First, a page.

Nothing strikes fear in a business like having the world’s largest e-tailer and cloud provider decide to take you on. But, according to Chris Potter, of Screenlight, you can not only push back — you can succeed, if you follow a couple of rules.
The Boston-based video platform supplier reported $21.6 million in revenue for its second quarter as a public company, while losses narrowed by 38 percent to $4.3 million. Brightcove also announced the $30 million purchase of cloud-based video encoding company Zencoder.
Benchmarking results from Zencoder show that Amazon Web Services beats out Google’s Compute Engine in a test of a specific CPU-intensive workload. Compute Engine’s performance was hindered by a lack of HPC instances, which Google could one day add. But it’s nice to see real-world comparisons.
A year after launch, Encoding.com has decided to bring its Vid.ly universal URL service in-house. The cloud encoding vendor will make Vid.ly, which was originally rolled out as a standalone service, part of its offering to enterprise customers, which will bolster its overall product offering.
Research firm In-Stat estimates transcoding vendor revenues will top $460 million by 2015, driven by an increase in the number of devices through which consumers can watch video, as well as an increased number of traditional TV programmers making their videos available online.
Straight on the heels of introducing a new feature that could cut cloud-based encoding time in half, Encoding.com has raised a Series B round of financing worth $2 million. The funding comes just a week after competitor Zencoder also raised a $2 million funding round.
Encoding.com is introducing a new, faster way for its customers to process files into as many formats as they need. Its “Instant Encoding” feature cuts the time it takes to transcode large files in half, giving it an edge against other cloud encoding firms.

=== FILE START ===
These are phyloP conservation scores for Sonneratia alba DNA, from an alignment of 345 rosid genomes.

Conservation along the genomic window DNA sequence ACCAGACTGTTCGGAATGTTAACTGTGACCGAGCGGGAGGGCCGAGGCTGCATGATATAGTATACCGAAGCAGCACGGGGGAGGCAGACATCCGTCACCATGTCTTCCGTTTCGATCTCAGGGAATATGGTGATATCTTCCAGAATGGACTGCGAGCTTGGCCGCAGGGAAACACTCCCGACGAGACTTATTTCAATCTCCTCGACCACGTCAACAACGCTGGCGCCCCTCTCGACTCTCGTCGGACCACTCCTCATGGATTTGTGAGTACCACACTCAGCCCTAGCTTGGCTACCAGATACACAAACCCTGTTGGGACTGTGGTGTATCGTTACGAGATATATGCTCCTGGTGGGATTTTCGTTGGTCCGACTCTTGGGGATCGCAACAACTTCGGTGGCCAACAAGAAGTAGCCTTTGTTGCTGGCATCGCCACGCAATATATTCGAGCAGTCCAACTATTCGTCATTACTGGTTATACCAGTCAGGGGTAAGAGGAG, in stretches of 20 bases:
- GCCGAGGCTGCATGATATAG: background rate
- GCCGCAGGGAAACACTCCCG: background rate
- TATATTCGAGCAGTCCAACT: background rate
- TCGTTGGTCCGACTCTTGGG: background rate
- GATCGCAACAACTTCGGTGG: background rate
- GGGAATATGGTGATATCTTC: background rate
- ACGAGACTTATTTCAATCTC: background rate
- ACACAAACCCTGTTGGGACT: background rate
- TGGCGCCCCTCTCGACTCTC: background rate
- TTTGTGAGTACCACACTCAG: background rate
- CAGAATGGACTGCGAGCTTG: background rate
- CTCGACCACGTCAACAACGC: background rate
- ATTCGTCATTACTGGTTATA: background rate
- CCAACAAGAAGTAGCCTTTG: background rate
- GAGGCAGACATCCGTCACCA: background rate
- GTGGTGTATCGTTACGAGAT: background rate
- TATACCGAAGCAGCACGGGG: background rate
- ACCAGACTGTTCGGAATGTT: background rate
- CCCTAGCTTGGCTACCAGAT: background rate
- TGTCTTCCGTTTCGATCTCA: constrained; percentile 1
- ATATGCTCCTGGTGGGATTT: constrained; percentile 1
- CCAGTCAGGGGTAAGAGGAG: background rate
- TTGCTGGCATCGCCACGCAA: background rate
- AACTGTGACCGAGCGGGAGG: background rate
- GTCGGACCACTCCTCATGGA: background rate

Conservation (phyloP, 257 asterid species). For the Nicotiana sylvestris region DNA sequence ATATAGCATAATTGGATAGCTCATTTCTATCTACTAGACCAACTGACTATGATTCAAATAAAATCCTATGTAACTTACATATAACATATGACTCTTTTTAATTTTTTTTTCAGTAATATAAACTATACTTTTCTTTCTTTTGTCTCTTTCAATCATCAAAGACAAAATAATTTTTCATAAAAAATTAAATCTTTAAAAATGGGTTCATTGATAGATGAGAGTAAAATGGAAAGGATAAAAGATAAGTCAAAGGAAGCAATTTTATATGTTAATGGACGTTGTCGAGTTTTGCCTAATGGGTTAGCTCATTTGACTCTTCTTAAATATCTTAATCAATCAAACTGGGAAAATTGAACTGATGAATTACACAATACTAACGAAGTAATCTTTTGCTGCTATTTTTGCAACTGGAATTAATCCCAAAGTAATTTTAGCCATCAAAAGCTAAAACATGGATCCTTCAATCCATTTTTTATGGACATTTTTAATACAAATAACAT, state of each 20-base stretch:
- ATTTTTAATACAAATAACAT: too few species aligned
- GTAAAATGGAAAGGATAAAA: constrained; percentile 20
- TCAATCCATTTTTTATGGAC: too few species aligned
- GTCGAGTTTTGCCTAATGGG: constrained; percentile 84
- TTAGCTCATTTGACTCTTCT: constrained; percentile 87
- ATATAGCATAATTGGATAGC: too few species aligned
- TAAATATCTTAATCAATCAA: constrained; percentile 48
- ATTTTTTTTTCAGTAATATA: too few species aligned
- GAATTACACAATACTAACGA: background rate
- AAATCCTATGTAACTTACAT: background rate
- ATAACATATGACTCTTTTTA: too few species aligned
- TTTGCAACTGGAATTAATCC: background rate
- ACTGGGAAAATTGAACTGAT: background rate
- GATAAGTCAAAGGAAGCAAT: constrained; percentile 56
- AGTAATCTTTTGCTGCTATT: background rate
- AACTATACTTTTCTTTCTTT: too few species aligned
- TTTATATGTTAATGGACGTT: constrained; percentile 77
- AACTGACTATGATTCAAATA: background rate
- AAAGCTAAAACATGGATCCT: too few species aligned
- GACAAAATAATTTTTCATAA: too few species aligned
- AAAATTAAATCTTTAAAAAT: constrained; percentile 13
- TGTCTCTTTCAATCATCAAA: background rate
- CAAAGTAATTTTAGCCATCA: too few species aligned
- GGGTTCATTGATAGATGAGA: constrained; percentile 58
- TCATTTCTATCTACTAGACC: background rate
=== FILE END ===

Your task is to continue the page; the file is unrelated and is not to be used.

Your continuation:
Startup video-encoding service Zencoder has raised $2 million for its cloud-based service that lets users get their videos ready for presentation and delivery via web or mobile apps. Investors in this round include firms such as Andreessen-Horowitz and Ignition Partners, and several prominent individuals.
Cloud encoding service provider Zencoder wants to support VP8 as soon as absolutely possible, and the company is excited about Google’s plans to open source the video codec at this week’s Google i/O developer conference in San Francisco. However, don’t count H.264 out just yet.
OK, so let’s just get this one thing out of the way. There are startups named both “Embedster” and “Embedly” in the current batch of Y Combinator companies, which gave demos this week for investors and press after participating in the Mountain View, Calif.-based startup incubator program for the last three months.
Embarrassingly similar names aside, here are quick blurbs on the four video-related companies out of 26 that presented, both Embedster and Embedly among them.